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CAE Associates Engineers Help Restore Tullio's Adam

Tullio Adam FEA
November 12, 2014

CAE Associates' engineers Pat Cunningham and Mike Bak played an instrumental role in The Metropolitan Museum of Art’s reconstruction of Tullio’s Adam, now on back on display after a 12-year absence.  In 2002, the pedestal that the statue was displayed on collapsed and Adam fell to the floor, breaking into 28 large pieces and hundreds of small fragments.

Traditional restoration methods require drilling holes into the stone and inserting pins, causing permanent damage to the marble. One of the most important objectives of the conservation team was to employ repair methods that were fully reversible whenever possible, with the goal of returning Adam to his original beauty. The conservation team developed several new techniques, that have changed the world of monumental sculpture conservation.

CAE Associates worked closely with the Met’s conservators, performing strength analysis of the critical joins of the statue. Using the digital model of the assembled pieces, structural finite element models of the entire statue were created, with particular focus on the left ankle and left knee.  By parametrically defining the pin size and location in the joins, CAE Associates' provided the Met's conservators with a tool that could evaluate the need the for pins as well as determine the optimum number of pins, their size and location.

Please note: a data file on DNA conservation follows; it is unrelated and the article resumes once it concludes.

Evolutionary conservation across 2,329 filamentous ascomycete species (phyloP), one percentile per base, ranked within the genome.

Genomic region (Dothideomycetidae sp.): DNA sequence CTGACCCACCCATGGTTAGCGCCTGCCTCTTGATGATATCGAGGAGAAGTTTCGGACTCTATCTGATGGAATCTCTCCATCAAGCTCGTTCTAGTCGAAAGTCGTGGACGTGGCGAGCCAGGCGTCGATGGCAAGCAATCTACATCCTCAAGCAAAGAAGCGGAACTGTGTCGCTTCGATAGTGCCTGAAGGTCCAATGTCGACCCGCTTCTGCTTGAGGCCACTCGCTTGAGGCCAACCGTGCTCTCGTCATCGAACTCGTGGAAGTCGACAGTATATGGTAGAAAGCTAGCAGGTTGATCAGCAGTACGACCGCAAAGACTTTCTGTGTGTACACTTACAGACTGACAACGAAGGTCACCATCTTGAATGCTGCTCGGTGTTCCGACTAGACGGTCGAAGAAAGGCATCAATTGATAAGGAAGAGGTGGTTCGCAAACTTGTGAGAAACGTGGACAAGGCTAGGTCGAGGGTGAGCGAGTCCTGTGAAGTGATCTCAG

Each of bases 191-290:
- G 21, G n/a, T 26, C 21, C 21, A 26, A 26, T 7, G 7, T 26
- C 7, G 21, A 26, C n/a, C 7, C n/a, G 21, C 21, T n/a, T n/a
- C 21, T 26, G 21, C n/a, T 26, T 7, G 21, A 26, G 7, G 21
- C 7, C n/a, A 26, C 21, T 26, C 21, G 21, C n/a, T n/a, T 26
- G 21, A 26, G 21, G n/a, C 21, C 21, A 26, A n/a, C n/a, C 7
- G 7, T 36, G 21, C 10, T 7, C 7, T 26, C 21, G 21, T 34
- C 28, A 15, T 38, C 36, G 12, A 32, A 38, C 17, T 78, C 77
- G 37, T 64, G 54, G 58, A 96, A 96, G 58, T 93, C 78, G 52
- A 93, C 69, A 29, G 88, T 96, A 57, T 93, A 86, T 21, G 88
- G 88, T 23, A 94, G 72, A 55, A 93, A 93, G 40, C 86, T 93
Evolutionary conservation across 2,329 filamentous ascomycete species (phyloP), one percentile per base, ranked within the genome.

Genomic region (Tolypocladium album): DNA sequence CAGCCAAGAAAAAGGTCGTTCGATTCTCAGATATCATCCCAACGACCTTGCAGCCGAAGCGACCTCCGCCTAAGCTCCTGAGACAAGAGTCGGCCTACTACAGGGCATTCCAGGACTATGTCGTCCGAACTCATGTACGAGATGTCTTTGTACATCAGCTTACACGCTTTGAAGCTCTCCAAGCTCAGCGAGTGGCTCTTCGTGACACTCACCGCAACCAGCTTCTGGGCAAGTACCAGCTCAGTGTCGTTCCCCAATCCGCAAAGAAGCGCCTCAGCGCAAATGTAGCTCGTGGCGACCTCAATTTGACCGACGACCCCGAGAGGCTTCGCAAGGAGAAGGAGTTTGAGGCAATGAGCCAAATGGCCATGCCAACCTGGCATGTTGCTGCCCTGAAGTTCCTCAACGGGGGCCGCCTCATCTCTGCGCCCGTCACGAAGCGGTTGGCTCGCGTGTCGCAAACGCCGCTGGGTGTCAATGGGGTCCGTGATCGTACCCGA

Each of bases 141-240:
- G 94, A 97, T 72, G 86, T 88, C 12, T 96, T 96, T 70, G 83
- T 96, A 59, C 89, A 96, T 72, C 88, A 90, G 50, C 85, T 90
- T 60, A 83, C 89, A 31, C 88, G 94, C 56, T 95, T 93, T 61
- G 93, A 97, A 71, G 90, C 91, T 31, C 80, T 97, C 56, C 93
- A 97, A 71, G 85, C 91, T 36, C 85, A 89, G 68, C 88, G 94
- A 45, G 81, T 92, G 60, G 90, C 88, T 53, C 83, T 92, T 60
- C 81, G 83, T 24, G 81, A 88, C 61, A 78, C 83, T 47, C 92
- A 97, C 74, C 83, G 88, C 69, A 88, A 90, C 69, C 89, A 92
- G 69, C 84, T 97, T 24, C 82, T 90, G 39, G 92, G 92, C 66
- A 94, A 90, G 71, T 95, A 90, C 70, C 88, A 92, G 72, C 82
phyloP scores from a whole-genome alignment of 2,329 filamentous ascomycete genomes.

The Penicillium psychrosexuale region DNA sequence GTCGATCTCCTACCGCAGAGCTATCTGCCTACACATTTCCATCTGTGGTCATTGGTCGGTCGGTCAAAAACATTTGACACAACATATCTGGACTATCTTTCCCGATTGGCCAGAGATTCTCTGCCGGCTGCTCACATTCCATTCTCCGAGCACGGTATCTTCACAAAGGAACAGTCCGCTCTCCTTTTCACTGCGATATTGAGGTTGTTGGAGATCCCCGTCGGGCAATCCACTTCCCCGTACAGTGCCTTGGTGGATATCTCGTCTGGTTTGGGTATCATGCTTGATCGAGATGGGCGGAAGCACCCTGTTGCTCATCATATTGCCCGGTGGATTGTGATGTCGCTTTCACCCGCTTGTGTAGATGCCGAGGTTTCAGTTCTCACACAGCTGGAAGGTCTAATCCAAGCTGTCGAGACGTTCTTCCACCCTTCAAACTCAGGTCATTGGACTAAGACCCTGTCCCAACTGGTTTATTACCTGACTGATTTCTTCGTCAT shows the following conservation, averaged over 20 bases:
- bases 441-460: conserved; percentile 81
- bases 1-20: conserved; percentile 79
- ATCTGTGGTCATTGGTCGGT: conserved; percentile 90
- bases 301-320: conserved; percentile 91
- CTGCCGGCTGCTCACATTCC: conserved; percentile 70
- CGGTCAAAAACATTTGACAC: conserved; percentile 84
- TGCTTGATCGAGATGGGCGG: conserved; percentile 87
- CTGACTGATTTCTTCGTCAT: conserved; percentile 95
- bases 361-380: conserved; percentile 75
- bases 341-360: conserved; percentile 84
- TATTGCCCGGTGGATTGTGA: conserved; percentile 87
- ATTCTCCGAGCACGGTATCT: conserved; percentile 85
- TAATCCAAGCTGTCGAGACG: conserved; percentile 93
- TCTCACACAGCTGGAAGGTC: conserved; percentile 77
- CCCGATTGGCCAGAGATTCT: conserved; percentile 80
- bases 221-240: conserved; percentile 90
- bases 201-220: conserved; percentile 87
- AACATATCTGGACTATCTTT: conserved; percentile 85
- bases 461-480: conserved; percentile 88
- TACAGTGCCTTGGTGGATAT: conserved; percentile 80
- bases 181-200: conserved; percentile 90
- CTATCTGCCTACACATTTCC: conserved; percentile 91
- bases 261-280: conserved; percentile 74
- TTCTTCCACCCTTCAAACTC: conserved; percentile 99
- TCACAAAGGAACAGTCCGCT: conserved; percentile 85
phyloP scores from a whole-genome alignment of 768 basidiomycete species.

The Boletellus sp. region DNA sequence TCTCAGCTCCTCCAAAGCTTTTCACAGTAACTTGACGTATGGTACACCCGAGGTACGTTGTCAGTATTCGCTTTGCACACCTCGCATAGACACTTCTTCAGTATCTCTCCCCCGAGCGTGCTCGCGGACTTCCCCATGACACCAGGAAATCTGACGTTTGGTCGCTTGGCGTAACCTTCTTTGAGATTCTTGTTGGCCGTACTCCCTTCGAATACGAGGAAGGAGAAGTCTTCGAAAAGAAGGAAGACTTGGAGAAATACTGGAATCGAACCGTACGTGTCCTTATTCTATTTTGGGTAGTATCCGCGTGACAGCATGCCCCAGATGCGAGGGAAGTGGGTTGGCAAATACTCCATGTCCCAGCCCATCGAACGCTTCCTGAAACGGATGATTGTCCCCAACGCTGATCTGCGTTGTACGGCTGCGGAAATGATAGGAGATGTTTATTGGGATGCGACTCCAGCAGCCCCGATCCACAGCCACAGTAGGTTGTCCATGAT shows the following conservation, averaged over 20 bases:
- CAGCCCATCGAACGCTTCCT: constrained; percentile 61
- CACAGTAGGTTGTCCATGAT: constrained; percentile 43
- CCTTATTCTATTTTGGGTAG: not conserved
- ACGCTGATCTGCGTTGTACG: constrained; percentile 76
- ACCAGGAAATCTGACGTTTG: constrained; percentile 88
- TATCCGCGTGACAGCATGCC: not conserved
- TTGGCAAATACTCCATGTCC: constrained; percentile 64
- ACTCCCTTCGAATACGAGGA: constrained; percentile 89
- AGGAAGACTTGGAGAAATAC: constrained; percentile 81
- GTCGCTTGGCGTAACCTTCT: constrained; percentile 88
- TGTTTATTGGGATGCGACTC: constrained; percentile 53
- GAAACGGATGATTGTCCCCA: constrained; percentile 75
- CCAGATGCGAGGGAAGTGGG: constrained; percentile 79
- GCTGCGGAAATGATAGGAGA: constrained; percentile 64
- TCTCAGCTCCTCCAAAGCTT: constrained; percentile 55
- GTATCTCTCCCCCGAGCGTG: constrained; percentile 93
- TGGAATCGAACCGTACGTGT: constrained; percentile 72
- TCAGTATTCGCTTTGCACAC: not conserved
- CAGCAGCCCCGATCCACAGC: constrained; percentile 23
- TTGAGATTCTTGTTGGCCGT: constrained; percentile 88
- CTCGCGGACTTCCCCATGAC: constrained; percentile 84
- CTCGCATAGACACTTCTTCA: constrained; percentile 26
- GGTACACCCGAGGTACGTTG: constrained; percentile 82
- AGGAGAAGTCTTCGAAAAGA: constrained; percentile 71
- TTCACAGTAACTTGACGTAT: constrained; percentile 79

"CAE Associates’ analytical contribution was critical to the Tullio conservation team, allowing them to make difficult decisions that would have a major impact on the treatment of the sculpture," said Carolyn Riccardelli, Conservator, Sherman Fairchild Center for Objects Conservation, The Metropolitan Museum of Art.

Check out the front page article in the New York Times.

The Metropolitan Museum of Art's Special Exhibition: Tullio Lombardo's Adam, A Masterpiece Restored will run from November 11, 2014 - July 2015. 

To learn more about all of the innovative techniques used in the restoration of Adam, read the MMA Journal article: The Treatment of Tullio Lombardo’s Adam: A New Approach to the Conservation of Monumental Marble Sculpture